So far, I've found an article about making an upholstered headboard out of a tartan blanket. I'm not a big fan of the tartan, but I like the idea of a plush corduroy or maybe a bright floral, if the rest of the room is fairly neutral. Too ambitious? I have also been tossing around the idea of fuzzy zebra print cushions to liven up our black and white dining room chairs. The fact is that there is no shortage of ways to cut corners and save a few bucks, but will I be happy with the results, or will I just glare angrily at my crappy creations and end up spending more by paying for both the project and the retail replacement of said project?

Any DIY success and/or horror stories out there to help nudge me in one direction or another?


Rational Budgetization

By: Melanie

I realize that this blog has recently become more about money matters than organizing, but I promise you that once we move into our new house in June I will get right back on track with the little green book. For now though, all I can do is daydream and think about things I can't afford. So you're going to have to bear with me for the next three weeks as I rant and ramble about spending, or not spending, the money I don't have. Let's start with spending, shall we?

Yes, yes, we're not supposed to be shopping right now. But here's the way I see it. We need new luggage. In the last four years we've gone through approximately 10 suitcases. That's a lot of suitcases. Not surprisingly, the only ones left standing belong to the set that my parents gave me in high school before my very first international adventure. Everything since then hasn't made it past the 2 year mark. Between shotty craftmanship and violent baggage handlers, none of the last 10 even stood a chance. 

Now it's true that we can make do with the handle-less, dented and torn fragments that remain. Sure, it's not the end of the world. But the fact remains that at some point we will require new, better luggage. And while it's something that we could put on the back burner until a few more important household items have been purchased, I strongly believe in taking advantage of limited windows of retail opportunity. While leafing through the paper earlier this week, my mother-in-law noticed that The Bay was having a one-day, 75%-off sale on luggage. 75%. In my opinion, it would be terribly unwise to pass this up, only to end up saving a paltry 40-50% or *gasp* paying full price later on. I mean, sales come and go, but 75%??!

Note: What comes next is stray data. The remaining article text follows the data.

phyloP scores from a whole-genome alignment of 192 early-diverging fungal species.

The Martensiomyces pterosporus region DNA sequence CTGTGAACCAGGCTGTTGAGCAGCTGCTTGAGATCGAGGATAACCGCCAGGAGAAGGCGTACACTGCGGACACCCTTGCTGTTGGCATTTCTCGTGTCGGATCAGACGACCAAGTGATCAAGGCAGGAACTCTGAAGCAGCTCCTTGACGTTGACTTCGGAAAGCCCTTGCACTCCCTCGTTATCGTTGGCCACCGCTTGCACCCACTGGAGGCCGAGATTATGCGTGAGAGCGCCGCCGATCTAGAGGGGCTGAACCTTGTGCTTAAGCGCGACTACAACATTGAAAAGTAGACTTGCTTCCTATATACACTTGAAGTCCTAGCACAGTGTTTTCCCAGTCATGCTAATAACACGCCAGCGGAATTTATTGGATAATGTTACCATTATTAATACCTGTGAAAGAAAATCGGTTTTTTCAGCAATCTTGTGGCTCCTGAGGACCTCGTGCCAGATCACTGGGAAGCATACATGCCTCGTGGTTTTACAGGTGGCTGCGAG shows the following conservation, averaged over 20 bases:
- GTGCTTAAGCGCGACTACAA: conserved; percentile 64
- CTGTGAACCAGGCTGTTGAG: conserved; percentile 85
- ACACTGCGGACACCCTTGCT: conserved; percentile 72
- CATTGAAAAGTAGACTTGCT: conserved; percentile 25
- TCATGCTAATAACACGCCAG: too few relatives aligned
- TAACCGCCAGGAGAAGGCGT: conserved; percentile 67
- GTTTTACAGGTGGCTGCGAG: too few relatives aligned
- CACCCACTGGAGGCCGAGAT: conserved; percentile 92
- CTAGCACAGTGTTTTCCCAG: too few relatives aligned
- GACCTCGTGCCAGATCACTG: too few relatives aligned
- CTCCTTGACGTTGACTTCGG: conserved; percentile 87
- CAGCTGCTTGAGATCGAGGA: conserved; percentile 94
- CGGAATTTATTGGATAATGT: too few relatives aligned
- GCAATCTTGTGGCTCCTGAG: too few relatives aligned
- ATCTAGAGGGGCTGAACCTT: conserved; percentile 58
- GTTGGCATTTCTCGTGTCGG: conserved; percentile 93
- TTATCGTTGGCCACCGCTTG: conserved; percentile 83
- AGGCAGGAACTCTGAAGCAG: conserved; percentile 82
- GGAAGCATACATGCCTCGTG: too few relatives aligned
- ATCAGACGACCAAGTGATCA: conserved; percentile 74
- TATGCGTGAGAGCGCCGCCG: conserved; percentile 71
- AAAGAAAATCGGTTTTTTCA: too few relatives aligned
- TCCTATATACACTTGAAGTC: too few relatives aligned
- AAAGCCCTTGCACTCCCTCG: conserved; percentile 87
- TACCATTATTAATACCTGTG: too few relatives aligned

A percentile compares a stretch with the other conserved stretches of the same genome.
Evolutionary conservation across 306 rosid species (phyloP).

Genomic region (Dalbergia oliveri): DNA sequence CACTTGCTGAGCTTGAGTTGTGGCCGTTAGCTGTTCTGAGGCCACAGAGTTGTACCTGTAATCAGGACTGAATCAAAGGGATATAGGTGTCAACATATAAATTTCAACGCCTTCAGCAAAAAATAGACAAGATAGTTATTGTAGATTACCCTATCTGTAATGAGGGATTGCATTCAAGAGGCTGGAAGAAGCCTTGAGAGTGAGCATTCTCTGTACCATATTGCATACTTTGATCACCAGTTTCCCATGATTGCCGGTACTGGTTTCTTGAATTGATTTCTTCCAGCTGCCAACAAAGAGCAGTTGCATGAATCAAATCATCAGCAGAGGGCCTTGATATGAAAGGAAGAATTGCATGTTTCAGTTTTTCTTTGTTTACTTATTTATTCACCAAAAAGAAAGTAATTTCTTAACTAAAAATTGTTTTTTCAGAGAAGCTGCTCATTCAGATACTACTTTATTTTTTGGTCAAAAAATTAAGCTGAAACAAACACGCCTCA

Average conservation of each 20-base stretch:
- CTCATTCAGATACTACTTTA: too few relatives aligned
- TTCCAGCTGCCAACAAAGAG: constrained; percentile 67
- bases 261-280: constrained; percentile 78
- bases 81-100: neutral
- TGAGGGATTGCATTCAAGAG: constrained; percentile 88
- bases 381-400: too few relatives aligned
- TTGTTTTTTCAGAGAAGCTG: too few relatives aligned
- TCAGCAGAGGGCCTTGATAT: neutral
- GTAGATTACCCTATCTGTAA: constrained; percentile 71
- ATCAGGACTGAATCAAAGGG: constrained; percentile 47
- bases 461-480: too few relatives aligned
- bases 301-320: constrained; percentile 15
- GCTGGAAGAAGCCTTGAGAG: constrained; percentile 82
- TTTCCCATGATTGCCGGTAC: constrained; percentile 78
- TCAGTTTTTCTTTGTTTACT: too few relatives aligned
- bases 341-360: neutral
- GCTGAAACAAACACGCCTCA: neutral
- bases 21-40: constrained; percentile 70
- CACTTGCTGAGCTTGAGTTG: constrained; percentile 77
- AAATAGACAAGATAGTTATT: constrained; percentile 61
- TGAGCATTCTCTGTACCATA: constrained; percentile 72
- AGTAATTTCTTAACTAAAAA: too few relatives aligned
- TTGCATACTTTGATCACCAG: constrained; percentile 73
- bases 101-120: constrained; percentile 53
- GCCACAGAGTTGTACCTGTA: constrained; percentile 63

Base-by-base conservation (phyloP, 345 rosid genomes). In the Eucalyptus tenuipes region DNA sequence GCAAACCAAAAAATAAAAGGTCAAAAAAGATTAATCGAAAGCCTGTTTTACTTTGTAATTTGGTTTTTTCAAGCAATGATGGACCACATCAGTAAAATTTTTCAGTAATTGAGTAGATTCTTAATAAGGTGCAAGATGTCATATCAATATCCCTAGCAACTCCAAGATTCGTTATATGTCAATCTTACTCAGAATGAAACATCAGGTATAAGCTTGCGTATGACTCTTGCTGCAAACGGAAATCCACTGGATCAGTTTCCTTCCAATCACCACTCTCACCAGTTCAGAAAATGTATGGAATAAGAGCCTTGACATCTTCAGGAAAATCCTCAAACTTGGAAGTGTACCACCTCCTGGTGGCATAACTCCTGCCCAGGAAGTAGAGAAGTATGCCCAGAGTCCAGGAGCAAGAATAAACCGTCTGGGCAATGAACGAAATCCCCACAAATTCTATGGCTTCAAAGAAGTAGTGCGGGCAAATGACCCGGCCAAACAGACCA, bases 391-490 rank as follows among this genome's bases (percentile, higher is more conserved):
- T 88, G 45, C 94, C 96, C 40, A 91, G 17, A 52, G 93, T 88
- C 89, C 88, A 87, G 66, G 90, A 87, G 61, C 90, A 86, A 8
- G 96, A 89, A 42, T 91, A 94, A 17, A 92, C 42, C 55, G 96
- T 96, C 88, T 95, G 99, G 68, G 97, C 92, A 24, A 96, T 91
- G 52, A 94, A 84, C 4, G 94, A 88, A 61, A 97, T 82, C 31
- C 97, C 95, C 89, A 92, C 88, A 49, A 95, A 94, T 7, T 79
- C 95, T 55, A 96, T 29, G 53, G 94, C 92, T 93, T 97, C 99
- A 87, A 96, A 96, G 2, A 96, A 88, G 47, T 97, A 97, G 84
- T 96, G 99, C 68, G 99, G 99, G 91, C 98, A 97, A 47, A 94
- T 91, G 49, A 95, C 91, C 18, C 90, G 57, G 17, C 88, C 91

We bought beautiful Samsonite suitcases and carry-ons that were regularly priced at $360 and $300, respectively. Total regular price without tax = $1320.00. Ouch.

What we paid including tax = $335.21. Yes.

What if I tell you that I also fell for the oldest trick in the book and signed up for a credit card to get an extra 10% off? You might lose all respect for me, but I can live with that with an extra $132 in my pocket. And a 1-800 number to cancel the card next month.

Now, what to do with our brand new luggage?


The List

By: Melanie

As I mentioned in my last post, my husband and I are putting ourselves on a crash financial diet. No. More. Spending. When you're moving into a new home in a new city, that's a tall order. For a lot of people a new space is carte blanche to buy all new furniture, a new city offers the perfect excuse to embark on a credit card-bruising tour of the best restaurants in the area, and heck, the stress alone can account for all manner of regrettable impulse purchases. Not us. We're no strangers to being strangers. We've had more new spaces in the last four years than I hope to have ever again. We don't need to fall into that trap, we can do things differently. For once.

What follows is a list of things that we want, but that we will only purchase once we have saved up enough cash to do so. Please feel free to check up on us regularly to see if we're staying strong, or if we've buckled under the pressure of the I WANT IT ALL RIGHT NOW philosophy. And please, wish us luck.

A couch. We don't have any seating of any kind for a living room, so this will be one of our first purchases.

A BBQ. This will be tough, as we're moving in the heart of bbq season, but I really think we should get a couch first, no?

A guest bed. For now we have an inflatable queen sized air mattress, which is better than the floor.

A new bed. We've never purchased a new bed. It's time. Once we have a couch and a bbq, although it might beat out the guest bed.

Bed frame and night stands. The old mattress-on-the-floor combined with water-on-the-floor-to-be-inevitably-knocked-over phase has run its course.

Patio furniture. We'll probably get through this summer with two camping chairs and a donated lounge chair. It's a good thing the winters in Ottawa are long.

Outdoor playset. We're really hoping that the novelty of just having a backyard will keep the little one occupied for a few months before she realizes that it would be much cooler with her very own swing/monkey bars/treehouse.

TV. If only our unused TV had made it into the U-Haul, but space issues excluded it from the trip. And though our consciences are in no rush to flood our daughter with hours of brain-numbing garbage, it sure would be nice to watch a football game or a movie now and then.

These are the major items we're pining for at the moment. Rest assured that the list will grow longer as time goes on, and the order may change with our priorities. But now you have a basic idea of what to look for when you come to visit and demand to scan our credit card bills.